The PC is far from dead, but if it wants to step out of the shadow of  home consoles, there needs to be some changes to the landscape. Companies like Valve and Alienware need to push the PC as a brand. Make it so the average consumer can pick up something that works for them and know what they are buying. The barriers to entry are getting lower but work still needs to be done. People don’t want to worry about specs, drivers, or the version of windows they are running. They just want to click on a game and have it work. With companies pushing to make this a reality and new technologies getting cheaper, we may be at a point where people consider gaming on the PC as the pinnacle of gaming. Until then it still sits in a niche that few of the mainstream will step into.


  1. “They are still viewed as complex machines that are tedious to get up and running.”

    Haha, and they are viewed this way because they _are_ complex machines that are tedious to get up and running. Setting up a new Windows box is far, far more painful than getting a console running for the first time, and pretty much every game on console runs out of the box, whereas a quick comparative analysis of PC and console support forums for multiplat games highlights that PC gamers face, on average, far more technical issues and hiccups. I game on both, I love Firaxis’ and Paradox Interactive’s strategy titles and spend a lot of time gaming on PC, but if they announced Hearts of Iron for PS4 with mouse/kb support, that’s where I’d play it, because I know it would be more reliable and would run first time, something that Victoria 2, Mass Effect, Jade Empire, The Witcher and a number of other titles all failed to do for me on PC.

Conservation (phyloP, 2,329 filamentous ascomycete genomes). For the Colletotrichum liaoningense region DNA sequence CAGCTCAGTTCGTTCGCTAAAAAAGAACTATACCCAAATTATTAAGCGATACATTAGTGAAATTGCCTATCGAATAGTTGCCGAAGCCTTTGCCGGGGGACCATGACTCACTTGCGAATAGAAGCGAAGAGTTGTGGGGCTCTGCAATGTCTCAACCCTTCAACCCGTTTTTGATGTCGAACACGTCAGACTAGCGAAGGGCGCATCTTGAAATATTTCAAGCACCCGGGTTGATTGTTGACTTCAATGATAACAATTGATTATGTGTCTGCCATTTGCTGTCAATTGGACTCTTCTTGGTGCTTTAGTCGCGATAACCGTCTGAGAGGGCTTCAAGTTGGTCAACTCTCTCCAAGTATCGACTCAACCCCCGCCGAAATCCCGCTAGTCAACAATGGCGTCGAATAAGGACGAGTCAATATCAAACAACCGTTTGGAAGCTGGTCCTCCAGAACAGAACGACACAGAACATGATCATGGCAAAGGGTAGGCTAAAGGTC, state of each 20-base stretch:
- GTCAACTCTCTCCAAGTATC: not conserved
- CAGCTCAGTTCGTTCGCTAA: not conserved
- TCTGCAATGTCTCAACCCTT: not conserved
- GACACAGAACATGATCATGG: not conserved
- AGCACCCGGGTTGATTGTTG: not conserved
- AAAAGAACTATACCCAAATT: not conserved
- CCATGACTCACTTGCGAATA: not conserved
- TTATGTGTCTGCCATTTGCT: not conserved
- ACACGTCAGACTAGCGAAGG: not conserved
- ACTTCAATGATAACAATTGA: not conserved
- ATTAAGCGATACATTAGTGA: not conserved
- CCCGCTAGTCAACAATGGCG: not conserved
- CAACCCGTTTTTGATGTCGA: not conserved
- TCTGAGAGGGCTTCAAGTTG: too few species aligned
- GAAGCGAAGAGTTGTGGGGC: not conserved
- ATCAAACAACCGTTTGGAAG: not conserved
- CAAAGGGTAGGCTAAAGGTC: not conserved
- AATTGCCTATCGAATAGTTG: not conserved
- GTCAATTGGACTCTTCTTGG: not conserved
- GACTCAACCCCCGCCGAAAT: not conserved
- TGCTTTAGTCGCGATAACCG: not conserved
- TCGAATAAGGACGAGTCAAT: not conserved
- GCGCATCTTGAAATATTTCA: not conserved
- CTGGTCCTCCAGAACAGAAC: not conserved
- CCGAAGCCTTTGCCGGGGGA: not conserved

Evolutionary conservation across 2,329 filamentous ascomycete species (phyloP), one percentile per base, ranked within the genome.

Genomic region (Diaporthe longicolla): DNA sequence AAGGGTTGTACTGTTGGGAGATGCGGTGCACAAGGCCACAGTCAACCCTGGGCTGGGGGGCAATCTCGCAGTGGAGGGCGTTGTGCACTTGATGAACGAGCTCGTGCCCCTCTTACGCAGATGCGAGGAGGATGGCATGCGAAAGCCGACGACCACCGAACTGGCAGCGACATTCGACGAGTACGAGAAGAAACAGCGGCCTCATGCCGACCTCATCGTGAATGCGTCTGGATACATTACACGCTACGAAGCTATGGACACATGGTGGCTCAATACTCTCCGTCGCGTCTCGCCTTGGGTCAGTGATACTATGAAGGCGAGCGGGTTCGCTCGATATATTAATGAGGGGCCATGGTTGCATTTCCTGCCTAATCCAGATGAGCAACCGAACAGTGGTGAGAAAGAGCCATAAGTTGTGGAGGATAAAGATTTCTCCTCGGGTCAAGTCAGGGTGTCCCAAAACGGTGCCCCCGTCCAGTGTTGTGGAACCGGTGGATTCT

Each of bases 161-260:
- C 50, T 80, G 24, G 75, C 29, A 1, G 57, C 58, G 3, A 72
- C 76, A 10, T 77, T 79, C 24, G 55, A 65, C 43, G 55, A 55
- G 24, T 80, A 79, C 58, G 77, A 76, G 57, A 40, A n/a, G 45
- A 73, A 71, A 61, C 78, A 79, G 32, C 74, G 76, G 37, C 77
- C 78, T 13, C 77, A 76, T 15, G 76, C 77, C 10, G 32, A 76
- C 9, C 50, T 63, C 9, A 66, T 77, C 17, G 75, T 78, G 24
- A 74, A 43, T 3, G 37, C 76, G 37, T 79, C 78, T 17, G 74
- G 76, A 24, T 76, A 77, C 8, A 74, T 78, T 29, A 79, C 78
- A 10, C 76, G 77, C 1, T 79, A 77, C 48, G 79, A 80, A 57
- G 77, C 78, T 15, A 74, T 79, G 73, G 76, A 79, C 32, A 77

2. I game on both PC and Console, both have their pros and cons. Consoles have great platform exclusives (Uncharted, The Last of Us, Halo, Journey, etc…), they are “plug & play” and sell hardware at a loss to meet a mass market consumer price, games are better optimised, whereas PC is much more upgradeable, games are cheaper and moddable, but the initial PC hardware and upgrade options are much more expensive than console.

    But what is undeniable is that right now the PS4 is incredible good value for money. Consider this for example, the PS4 version of Battlefield 4 is very comparable with the PC version, in fact a major German PC magazine PCGH (hardly a Sony fanboy) recommends the PS4 version over PC! Essentially, they praise the PS4 version as it is pretty much locked at 60FPS and you would have to spend 1000€ on a new PC to get the same quality and performance available on the 399€ PlayStation 4. Also many PC gamers who have been hands on games like Killzone SF or other games on PS4 which were very impressed with the visuals of the games.

    So right now, PS4 is best next gen gaming deal all round as you would have to spend more than double on a new PC to match optimised PS4 games, and we all know the PS4 is more powerful than the Xbox1, but I believe in the longer term both PC gaming and console gaming can quite happily co-exist. Peace.

  3. We are quickly approaching a juncture where features once exclusive to each respective platform are ubiquitous across all platforms. Skype on consoles, browsers on phones and Steam’s console like OS…we are moving towards a single convergence of all divergent features. Until that time arrives there is no “one to rule them all”.

    The title statement can just as easily be flipped on its head and we can profess that console gaming can offer what the PC can’t. There is much to be said about simplicity, uniformity, affordability and accessibility. These are aspects of gaming that PCs cannot do very well. Mass consumption has sided with consoles for these very reasons. Until PCs become consoles they shall be relegated to niche and obscurity. No one cares about GTX Titans or Intel CPUs or 2560 x 1440 or SLI or Drivers or Mods…no one cares except the very few.